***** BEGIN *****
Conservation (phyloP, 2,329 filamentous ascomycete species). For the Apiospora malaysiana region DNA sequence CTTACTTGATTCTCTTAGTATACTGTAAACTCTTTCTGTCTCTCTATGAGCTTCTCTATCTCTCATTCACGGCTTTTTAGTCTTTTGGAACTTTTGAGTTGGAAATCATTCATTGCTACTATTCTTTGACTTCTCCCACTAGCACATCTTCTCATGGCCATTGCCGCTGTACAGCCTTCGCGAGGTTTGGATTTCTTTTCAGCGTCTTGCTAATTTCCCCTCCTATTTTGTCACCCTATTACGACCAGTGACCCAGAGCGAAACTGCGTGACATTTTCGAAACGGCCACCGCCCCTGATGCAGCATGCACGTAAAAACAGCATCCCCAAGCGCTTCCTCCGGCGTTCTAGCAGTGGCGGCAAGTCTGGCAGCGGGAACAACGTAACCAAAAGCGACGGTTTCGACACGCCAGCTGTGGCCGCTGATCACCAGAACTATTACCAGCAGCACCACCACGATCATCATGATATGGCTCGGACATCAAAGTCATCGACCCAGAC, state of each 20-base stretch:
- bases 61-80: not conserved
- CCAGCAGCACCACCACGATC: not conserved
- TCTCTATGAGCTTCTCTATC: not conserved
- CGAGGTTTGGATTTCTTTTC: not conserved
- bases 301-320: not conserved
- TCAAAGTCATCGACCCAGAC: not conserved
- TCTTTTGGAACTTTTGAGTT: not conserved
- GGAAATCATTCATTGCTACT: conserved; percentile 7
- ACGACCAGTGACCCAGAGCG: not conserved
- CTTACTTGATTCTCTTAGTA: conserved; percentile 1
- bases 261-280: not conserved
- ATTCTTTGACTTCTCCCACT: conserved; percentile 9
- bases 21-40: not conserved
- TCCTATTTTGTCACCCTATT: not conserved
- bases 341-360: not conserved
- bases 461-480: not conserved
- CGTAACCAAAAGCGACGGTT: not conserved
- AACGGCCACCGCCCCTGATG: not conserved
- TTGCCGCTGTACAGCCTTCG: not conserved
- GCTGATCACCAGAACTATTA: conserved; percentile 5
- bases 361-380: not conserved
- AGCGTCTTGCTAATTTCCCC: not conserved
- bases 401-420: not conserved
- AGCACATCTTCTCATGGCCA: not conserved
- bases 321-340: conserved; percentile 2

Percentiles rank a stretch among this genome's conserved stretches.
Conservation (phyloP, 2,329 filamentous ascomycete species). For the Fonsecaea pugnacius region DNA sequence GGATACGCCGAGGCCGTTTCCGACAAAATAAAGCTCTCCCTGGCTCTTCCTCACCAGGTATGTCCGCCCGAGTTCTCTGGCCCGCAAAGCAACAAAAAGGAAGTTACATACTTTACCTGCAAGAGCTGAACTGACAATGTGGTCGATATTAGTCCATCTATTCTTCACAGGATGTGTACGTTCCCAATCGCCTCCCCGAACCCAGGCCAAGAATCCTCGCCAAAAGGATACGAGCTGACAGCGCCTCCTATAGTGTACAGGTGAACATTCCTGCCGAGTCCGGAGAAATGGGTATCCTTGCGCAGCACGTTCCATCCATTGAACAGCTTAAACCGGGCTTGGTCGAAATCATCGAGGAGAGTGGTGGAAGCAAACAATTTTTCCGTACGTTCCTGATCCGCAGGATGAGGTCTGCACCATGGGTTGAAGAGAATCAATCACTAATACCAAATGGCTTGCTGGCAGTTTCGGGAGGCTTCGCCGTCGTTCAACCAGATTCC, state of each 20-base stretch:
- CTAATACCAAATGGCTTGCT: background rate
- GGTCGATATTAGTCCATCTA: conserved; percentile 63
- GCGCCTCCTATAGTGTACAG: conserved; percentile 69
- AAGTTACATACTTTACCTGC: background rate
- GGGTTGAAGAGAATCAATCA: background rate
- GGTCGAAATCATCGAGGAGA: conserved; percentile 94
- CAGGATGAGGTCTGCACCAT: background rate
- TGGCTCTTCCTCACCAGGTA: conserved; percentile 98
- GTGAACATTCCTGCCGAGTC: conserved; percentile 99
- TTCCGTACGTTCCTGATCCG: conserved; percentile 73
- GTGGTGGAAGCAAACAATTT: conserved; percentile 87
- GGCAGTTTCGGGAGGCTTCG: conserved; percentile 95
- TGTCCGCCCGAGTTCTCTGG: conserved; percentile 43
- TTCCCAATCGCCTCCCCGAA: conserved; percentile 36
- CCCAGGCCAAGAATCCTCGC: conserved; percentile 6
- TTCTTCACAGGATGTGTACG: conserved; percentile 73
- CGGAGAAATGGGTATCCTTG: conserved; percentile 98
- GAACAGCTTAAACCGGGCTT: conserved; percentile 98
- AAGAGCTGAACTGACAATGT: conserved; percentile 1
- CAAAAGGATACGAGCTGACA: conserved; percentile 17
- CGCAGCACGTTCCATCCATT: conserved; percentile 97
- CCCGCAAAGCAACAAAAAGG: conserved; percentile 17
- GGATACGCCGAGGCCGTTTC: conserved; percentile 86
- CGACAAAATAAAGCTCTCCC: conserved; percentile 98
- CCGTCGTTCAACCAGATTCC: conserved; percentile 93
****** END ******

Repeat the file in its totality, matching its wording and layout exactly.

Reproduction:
Conservation (phyloP, 2,329 filamentous ascomycete species). For the Apiospora malaysiana region DNA sequence CTTACTTGATTCTCTTAGTATACTGTAAACTCTTTCTGTCTCTCTATGAGCTTCTCTATCTCTCATTCACGGCTTTTTAGTCTTTTGGAACTTTTGAGTTGGAAATCATTCATTGCTACTATTCTTTGACTTCTCCCACTAGCACATCTTCTCATGGCCATTGCCGCTGTACAGCCTTCGCGAGGTTTGGATTTCTTTTCAGCGTCTTGCTAATTTCCCCTCCTATTTTGTCACCCTATTACGACCAGTGACCCAGAGCGAAACTGCGTGACATTTTCGAAACGGCCACCGCCCCTGATGCAGCATGCACGTAAAAACAGCATCCCCAAGCGCTTCCTCCGGCGTTCTAGCAGTGGCGGCAAGTCTGGCAGCGGGAACAACGTAACCAAAAGCGACGGTTTCGACACGCCAGCTGTGGCCGCTGATCACCAGAACTATTACCAGCAGCACCACCACGATCATCATGATATGGCTCGGACATCAAAGTCATCGACCCAGAC, state of each 20-base stretch:
- bases 61-80: not conserved
- CCAGCAGCACCACCACGATC: not conserved
- TCTCTATGAGCTTCTCTATC: not conserved
- CGAGGTTTGGATTTCTTTTC: not conserved
- bases 301-320: not conserved
- TCAAAGTCATCGACCCAGAC: not conserved
- TCTTTTGGAACTTTTGAGTT: not conserved
- GGAAATCATTCATTGCTACT: conserved; percentile 7
- ACGACCAGTGACCCAGAGCG: not conserved
- CTTACTTGATTCTCTTAGTA: conserved; percentile 1
- bases 261-280: not conserved
- ATTCTTTGACTTCTCCCACT: conserved; percentile 9
- bases 21-40: not conserved
- TCCTATTTTGTCACCCTATT: not conserved
- bases 341-360: not conserved
- bases 461-480: not conserved
- CGTAACCAAAAGCGACGGTT: not conserved
- AACGGCCACCGCCCCTGATG: not conserved
- TTGCCGCTGTACAGCCTTCG: not conserved
- GCTGATCACCAGAACTATTA: conserved; percentile 5
- bases 361-380: not conserved
- AGCGTCTTGCTAATTTCCCC: not conserved
- bases 401-420: not conserved
- AGCACATCTTCTCATGGCCA: not conserved
- bases 321-340: conserved; percentile 2

Percentiles rank a stretch among this genome's conserved stretches.
Conservation (phyloP, 2,329 filamentous ascomycete species). For the Fonsecaea pugnacius region DNA sequence GGATACGCCGAGGCCGTTTCCGACAAAATAAAGCTCTCCCTGGCTCTTCCTCACCAGGTATGTCCGCCCGAGTTCTCTGGCCCGCAAAGCAACAAAAAGGAAGTTACATACTTTACCTGCAAGAGCTGAACTGACAATGTGGTCGATATTAGTCCATCTATTCTTCACAGGATGTGTACGTTCCCAATCGCCTCCCCGAACCCAGGCCAAGAATCCTCGCCAAAAGGATACGAGCTGACAGCGCCTCCTATAGTGTACAGGTGAACATTCCTGCCGAGTCCGGAGAAATGGGTATCCTTGCGCAGCACGTTCCATCCATTGAACAGCTTAAACCGGGCTTGGTCGAAATCATCGAGGAGAGTGGTGGAAGCAAACAATTTTTCCGTACGTTCCTGATCCGCAGGATGAGGTCTGCACCATGGGTTGAAGAGAATCAATCACTAATACCAAATGGCTTGCTGGCAGTTTCGGGAGGCTTCGCCGTCGTTCAACCAGATTCC, state of each 20-base stretch:
- CTAATACCAAATGGCTTGCT: background rate
- GGTCGATATTAGTCCATCTA: conserved; percentile 63
- GCGCCTCCTATAGTGTACAG: conserved; percentile 69
- AAGTTACATACTTTACCTGC: background rate
- GGGTTGAAGAGAATCAATCA: background rate
- GGTCGAAATCATCGAGGAGA: conserved; percentile 94
- CAGGATGAGGTCTGCACCAT: background rate
- TGGCTCTTCCTCACCAGGTA: conserved; percentile 98
- GTGAACATTCCTGCCGAGTC: conserved; percentile 99
- TTCCGTACGTTCCTGATCCG: conserved; percentile 73
- GTGGTGGAAGCAAACAATTT: conserved; percentile 87
- GGCAGTTTCGGGAGGCTTCG: conserved; percentile 95
- TGTCCGCCCGAGTTCTCTGG: conserved; percentile 43
- TTCCCAATCGCCTCCCCGAA: conserved; percentile 36
- CCCAGGCCAAGAATCCTCGC: conserved; percentile 6
- TTCTTCACAGGATGTGTACG: conserved; percentile 73
- CGGAGAAATGGGTATCCTTG: conserved; percentile 98
- GAACAGCTTAAACCGGGCTT: conserved; percentile 98
- AAGAGCTGAACTGACAATGT: conserved; percentile 1
- CAAAAGGATACGAGCTGACA: conserved; percentile 17
- CGCAGCACGTTCCATCCATT: conserved; percentile 97
- CCCGCAAAGCAACAAAAAGG: conserved; percentile 17
- GGATACGCCGAGGCCGTTTC: conserved; percentile 86
- CGACAAAATAAAGCTCTCCC: conserved; percentile 98
- CCGTCGTTCAACCAGATTCC: conserved; percentile 93